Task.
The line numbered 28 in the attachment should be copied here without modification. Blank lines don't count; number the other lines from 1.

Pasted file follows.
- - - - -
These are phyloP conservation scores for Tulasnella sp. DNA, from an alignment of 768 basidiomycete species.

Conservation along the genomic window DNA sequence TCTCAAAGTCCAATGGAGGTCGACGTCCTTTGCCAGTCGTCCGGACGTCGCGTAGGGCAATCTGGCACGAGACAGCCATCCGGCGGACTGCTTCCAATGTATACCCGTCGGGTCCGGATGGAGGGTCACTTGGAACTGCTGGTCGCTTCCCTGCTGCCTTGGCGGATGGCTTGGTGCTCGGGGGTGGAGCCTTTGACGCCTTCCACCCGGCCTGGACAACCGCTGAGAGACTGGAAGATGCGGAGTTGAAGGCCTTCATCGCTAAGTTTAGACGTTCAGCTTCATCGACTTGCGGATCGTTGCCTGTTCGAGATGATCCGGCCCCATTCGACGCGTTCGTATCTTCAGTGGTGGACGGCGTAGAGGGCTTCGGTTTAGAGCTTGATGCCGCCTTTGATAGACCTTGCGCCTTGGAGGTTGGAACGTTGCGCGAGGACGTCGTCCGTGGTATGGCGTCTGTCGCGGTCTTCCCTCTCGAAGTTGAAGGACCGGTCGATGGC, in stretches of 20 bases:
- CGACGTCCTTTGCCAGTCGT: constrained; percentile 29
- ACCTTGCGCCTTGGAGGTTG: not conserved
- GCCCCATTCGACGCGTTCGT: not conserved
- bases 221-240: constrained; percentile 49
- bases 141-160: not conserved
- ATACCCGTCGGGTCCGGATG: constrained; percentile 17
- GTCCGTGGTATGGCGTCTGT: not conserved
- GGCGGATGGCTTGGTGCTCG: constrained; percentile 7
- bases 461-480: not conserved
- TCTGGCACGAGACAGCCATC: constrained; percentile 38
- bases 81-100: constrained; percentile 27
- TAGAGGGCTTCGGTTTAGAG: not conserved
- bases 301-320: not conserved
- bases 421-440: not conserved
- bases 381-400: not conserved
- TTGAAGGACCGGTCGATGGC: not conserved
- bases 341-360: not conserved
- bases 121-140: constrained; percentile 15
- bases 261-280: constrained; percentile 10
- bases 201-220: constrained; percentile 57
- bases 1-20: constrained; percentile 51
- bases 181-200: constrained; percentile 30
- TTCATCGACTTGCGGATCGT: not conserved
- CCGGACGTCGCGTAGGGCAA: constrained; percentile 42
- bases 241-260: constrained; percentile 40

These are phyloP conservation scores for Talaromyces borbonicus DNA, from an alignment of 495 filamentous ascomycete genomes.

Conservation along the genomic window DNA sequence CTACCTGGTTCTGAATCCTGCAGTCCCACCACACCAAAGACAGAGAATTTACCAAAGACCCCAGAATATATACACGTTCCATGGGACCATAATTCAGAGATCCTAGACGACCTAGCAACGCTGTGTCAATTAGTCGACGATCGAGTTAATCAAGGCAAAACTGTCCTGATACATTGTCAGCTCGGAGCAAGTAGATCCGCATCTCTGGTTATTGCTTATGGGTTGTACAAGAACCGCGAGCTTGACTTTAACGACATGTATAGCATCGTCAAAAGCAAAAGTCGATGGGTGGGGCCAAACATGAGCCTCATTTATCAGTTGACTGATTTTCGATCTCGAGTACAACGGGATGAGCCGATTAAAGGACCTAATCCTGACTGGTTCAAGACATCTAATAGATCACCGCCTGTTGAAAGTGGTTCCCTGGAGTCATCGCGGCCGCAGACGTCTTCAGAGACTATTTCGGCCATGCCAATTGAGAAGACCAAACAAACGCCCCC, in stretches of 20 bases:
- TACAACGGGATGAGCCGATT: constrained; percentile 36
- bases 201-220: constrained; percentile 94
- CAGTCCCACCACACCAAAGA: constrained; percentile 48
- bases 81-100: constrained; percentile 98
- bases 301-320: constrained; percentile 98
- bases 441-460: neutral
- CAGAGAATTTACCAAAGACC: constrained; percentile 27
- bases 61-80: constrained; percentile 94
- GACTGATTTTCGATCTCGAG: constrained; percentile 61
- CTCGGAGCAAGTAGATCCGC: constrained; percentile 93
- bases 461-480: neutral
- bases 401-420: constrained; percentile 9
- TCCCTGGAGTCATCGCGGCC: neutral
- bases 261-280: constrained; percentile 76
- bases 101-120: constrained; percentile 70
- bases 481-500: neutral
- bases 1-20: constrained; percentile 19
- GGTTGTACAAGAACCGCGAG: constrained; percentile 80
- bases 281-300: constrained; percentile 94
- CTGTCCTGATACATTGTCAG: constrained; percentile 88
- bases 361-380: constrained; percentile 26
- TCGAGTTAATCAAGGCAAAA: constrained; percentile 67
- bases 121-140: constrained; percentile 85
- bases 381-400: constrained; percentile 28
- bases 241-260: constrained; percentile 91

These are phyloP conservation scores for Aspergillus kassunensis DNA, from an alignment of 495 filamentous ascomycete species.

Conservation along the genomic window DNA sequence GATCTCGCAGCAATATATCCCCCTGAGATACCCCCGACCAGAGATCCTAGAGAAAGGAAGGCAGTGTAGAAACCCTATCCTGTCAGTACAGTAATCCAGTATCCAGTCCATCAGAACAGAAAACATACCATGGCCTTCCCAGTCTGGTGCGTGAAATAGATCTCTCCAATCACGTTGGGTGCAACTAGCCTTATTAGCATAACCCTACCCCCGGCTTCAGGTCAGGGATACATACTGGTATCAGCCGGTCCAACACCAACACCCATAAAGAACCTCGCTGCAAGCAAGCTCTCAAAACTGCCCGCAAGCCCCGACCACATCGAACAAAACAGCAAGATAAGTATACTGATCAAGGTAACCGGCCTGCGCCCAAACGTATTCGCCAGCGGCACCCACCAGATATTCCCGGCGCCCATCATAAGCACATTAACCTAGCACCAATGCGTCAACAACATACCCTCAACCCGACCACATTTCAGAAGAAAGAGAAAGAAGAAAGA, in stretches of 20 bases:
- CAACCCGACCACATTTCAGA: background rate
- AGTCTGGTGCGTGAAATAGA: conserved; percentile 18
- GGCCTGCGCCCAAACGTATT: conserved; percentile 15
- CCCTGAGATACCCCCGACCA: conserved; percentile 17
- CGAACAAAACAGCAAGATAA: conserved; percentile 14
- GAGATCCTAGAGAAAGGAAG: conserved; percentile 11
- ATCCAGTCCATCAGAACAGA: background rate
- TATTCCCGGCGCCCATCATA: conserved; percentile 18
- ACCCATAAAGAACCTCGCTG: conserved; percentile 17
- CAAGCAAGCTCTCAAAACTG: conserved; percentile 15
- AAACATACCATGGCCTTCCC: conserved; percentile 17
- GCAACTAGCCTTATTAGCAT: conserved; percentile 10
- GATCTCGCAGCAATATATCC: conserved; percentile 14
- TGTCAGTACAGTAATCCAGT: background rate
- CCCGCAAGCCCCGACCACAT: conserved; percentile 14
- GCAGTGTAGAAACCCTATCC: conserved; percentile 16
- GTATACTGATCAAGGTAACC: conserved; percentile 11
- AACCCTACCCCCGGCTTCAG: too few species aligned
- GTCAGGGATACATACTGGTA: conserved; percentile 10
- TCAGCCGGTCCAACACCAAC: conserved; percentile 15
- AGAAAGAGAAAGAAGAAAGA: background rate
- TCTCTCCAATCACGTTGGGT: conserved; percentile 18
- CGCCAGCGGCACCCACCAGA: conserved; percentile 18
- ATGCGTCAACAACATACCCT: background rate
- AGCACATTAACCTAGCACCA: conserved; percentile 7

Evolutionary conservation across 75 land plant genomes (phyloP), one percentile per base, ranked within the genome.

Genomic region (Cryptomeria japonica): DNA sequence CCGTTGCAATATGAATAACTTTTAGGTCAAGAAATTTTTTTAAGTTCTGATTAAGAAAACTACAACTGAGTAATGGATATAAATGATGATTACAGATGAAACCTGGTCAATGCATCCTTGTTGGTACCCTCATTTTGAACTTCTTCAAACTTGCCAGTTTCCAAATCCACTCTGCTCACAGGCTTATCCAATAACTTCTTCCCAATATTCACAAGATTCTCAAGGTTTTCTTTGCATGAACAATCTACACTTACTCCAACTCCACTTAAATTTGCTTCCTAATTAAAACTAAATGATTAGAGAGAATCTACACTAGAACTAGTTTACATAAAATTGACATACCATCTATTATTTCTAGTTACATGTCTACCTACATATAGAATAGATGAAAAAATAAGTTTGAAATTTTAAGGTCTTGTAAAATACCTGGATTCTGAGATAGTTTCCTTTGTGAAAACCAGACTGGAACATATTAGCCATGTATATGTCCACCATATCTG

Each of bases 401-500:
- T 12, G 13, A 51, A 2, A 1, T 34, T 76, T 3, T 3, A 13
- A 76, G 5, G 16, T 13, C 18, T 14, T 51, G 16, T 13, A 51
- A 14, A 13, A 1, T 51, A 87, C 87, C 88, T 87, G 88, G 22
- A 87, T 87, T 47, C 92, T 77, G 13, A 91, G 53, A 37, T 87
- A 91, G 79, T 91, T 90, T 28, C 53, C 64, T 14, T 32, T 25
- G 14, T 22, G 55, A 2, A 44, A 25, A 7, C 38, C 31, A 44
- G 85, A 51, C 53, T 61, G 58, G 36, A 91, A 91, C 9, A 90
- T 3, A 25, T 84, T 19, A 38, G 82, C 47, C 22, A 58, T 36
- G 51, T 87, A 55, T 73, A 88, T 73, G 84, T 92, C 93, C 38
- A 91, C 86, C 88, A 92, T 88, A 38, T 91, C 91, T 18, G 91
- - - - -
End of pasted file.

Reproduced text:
These are phyloP conservation scores for Talaromyces borbonicus DNA, from an alignment of 495 filamentous ascomycete genomes.